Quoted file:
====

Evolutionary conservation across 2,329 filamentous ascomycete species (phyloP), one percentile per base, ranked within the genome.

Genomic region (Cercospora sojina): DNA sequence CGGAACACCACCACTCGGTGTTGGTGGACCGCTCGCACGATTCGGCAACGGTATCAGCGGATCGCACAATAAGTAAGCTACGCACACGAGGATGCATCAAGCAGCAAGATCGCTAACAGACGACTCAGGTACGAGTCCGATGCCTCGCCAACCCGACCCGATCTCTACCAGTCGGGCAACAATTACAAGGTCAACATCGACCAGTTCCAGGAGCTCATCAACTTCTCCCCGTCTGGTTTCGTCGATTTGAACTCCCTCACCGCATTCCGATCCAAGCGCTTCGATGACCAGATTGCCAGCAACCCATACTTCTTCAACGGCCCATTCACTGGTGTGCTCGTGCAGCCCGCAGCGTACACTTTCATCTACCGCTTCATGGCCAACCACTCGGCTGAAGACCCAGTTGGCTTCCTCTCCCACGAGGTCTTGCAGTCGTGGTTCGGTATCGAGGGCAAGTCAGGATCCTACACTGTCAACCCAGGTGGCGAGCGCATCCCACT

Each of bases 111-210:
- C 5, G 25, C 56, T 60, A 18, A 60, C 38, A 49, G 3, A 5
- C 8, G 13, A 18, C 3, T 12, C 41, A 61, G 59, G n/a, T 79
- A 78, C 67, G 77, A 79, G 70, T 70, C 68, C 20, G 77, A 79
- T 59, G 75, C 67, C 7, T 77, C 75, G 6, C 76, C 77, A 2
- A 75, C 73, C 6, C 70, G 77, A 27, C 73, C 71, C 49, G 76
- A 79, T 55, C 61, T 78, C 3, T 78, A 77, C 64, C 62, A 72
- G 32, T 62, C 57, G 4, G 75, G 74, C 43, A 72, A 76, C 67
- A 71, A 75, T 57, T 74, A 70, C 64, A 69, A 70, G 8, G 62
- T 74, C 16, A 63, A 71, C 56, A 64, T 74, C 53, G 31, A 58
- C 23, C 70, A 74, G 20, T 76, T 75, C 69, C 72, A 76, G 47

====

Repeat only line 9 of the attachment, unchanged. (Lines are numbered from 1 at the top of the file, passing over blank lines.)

- A 79, T 55, C 61, T 78, C 3, T 78, A 77, C 64, C 62, A 72